For some, it’s a dream come true. For others, it’s an employment opportunity or familial obligation. Many U.S. taxpayers live overseas for a variety of reasons. Those who do must still abide by their federal tax obligations. Here are seven common questions that often arise before or after someone moves to a foreign country.
1. Why Do I Need to File a Return?
U.S. citizens living abroad must file tax returns because the United States taxes its citizens on their worldwide income. In addition, those living overseas need to file a tax return to claim any tax benefits they qualify for, including the:
- Foreign earned income exclusion,
- Foreign tax credit,
- Child Tax Credit,
- Credit for other dependents, and
- Credit for child and dependent care expenses.
These tax benefits aren’t automatic and are available only if a U.S. tax return is filed. Also, U.S. citizens abroad must file a return even if these or other tax benefits substantially reduce or eliminate their federal tax liability.
Taxpayers who relinquished their U.S. citizenship or ceased to be lawful permanent residents of the United States must file a dual-status alien tax return and attach Form 8854, “Initial and Annual Expatriation Statement.”
2. When is the Filing Deadline?
Unlike U.S. residents, whose tax returns are usually due on April 15, U.S. citizens living overseas typically have until June 15 to file their returns. Such taxpayers should adhere to this deadline if:
- Both their tax home and residence are outside the United States and Puerto Rico, or
- They’re serving in the military outside the United States and Puerto Rico on the regular due date of their returns.
Eligible taxpayers should attach a statement to the return that indicates which of the two situations applies.
3. What if I Can’t File by the Deadline?
U.S. taxpayers living overseas who can’t meet the June 15 deadline can request an extension. They should file their extension requests electronically to avoid processing delays. For more information on how to electronically request a filing extension, visit IRS.gov/Extensions.
Otherwise, individual taxpayers can request an extension by filing Form 4868, “Application for Automatic Extension of Time To File U.S. Individual Income Tax Return.” Businesses must file Form 7004, “Application for Automatic Extension of Time To File Certain Business Income Tax, Information, and Other Returns.”
In 2022, the extended due date for individual returns is October 17, because the usual October 15 deadline falls on a Saturday. However, under certain circumstances, members of the military on active duty may qualify for an additional extension of at least 180 days to file and pay taxes.
4. How Should I Pay My Taxes?
For taxpayers living overseas, the best way to pay U.S. taxes is electronically. Taxpayers may pay their tax bills via their IRS account online or by using IRS Direct Pay. For more information on these and other payment options, contact your tax advisor or go to IRS.gov/Payments.
Important: Any income received or deductible expenses paid in foreign currency must be reported on a federal tax return in U.S. dollars. Likewise, any tax payments must be made in U.S. dollars.
5. Do I Need to File Any Special Forms?
Generally, U.S. citizens with a foreign bank or financial account need to file Form 114, “Report of Foreign Bank and Financial Accounts” (FBAR). This reporting requirement is separate from, and in addition to, any reporting required either on Form 1040, Schedule B; or Form 8938, “Statement of Specified Foreign Financial Assets.” The FBAR isn’t filed with the IRS but is filed electronically using the Bank Secrecy Act filing system.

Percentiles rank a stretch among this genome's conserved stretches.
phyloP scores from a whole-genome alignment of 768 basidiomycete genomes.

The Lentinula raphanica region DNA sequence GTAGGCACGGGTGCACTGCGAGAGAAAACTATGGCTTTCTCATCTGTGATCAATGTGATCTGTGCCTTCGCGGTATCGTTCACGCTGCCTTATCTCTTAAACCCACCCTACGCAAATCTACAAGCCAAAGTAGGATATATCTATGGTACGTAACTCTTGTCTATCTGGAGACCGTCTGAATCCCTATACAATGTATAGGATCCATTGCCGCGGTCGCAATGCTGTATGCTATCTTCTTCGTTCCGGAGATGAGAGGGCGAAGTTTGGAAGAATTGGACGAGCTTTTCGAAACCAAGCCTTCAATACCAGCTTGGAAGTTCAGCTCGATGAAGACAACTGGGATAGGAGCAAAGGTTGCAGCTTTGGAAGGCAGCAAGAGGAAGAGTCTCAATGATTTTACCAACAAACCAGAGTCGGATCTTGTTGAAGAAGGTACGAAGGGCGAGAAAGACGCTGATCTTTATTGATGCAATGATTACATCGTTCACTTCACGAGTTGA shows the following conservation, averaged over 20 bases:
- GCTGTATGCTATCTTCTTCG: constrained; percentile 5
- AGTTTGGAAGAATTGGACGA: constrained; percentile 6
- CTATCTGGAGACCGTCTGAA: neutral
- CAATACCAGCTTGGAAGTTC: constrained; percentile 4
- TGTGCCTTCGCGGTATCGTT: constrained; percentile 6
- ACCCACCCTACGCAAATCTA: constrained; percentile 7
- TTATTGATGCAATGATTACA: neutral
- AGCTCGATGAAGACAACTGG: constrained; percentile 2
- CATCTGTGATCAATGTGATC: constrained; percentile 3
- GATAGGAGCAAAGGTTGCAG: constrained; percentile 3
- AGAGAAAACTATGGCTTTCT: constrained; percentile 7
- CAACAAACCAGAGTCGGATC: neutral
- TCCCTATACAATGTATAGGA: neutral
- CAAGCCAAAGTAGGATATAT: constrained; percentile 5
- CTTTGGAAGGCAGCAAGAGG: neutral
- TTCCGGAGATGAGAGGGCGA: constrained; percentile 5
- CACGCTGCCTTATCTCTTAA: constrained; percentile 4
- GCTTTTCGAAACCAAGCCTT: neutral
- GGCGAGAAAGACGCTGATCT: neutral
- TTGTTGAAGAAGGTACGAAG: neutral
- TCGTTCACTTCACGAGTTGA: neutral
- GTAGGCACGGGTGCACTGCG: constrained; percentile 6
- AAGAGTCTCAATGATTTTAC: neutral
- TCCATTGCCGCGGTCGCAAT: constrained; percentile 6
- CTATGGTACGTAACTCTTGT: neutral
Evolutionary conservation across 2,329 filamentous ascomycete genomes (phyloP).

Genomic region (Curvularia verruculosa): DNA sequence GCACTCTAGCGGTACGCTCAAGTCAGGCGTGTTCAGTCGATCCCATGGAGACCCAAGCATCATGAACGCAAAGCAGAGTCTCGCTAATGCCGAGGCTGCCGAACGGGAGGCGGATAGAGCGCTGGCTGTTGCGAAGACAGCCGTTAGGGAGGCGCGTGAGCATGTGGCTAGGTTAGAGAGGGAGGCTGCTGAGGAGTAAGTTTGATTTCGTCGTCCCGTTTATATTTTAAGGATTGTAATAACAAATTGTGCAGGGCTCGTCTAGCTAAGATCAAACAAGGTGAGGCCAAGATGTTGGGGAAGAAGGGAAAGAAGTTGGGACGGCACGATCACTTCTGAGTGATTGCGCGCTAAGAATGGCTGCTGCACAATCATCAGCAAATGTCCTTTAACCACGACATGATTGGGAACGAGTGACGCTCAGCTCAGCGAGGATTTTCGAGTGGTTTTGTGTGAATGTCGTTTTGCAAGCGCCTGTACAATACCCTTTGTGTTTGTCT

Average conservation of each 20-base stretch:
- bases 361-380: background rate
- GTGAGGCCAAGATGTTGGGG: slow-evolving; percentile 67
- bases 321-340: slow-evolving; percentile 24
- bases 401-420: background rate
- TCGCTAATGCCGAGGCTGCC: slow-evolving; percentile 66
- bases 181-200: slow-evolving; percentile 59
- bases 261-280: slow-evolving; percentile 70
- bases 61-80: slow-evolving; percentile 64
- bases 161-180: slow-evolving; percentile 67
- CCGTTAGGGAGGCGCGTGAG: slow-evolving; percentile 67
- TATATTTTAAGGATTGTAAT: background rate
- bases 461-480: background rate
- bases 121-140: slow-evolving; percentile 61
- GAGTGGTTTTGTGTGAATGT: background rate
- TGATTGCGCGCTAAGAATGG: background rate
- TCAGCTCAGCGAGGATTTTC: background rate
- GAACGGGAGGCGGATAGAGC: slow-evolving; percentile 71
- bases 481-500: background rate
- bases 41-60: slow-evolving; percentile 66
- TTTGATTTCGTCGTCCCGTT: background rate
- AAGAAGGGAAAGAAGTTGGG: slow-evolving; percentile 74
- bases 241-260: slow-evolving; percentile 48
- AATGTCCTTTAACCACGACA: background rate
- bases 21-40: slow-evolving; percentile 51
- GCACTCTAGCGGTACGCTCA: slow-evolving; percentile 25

Taxpayers need to file an FBAR if they had an interest in, or signature or other authority over, one or more foreign financial accounts whose aggregate value exceeded $10,000 at any time during 2021 or any year going forward. Because of this low threshold, taxpayers with any foreign assets should determine whether the FBAR reporting requirement applies to them, as the penalties for failing to file are steep.
In 2022, the original FBAR due date was April 18; however, an automatic extension was granted to October 17 for anyone who missed the original deadline.
6. If I File an FBAR, Do I Need to File Anything Else?
In addition to filing an FBAR, certain taxpayers also need to file Form 8938. Generally, U.S. citizens, resident aliens and certain nonresident aliens must report specified foreign financial assets on this form if the aggregate value of those assets exceeds certain thresholds.
Federal law requires U.S. citizens and resident aliens to report any worldwide income, including income from foreign trusts and foreign bank and securities accounts. In most cases, affected taxpayers need to complete and attach Form 1040, Schedule B to their tax return. Part III of Schedule B asks about the existence of foreign accounts, such as bank and securities accounts. It usually requires U.S. citizens to report the country in which each account is located.
Both the FBAR and Form 8938 require the use of a December 31 exchange rate for transactions, regardless of the actual exchange rate on the date of the transaction. Generally, the IRS accepts any posted exchange rate for December 31 that’s used consistently.
7. Who Can Help?
For any U.S. taxpayer who’s about to head overseas to live, or already has, a qualified CPA can be an invaluable resource for preparing to move or filing tax returns properly once there. In fact, professional assistance is highly recommended given the complexities involved. Contact us to see how our International financial professionals can help.
The information provided in this communication is of a general nature and should not be considered professional advice. You should not act upon the information provided without obtaining specific professional advice. The information above is subject to change.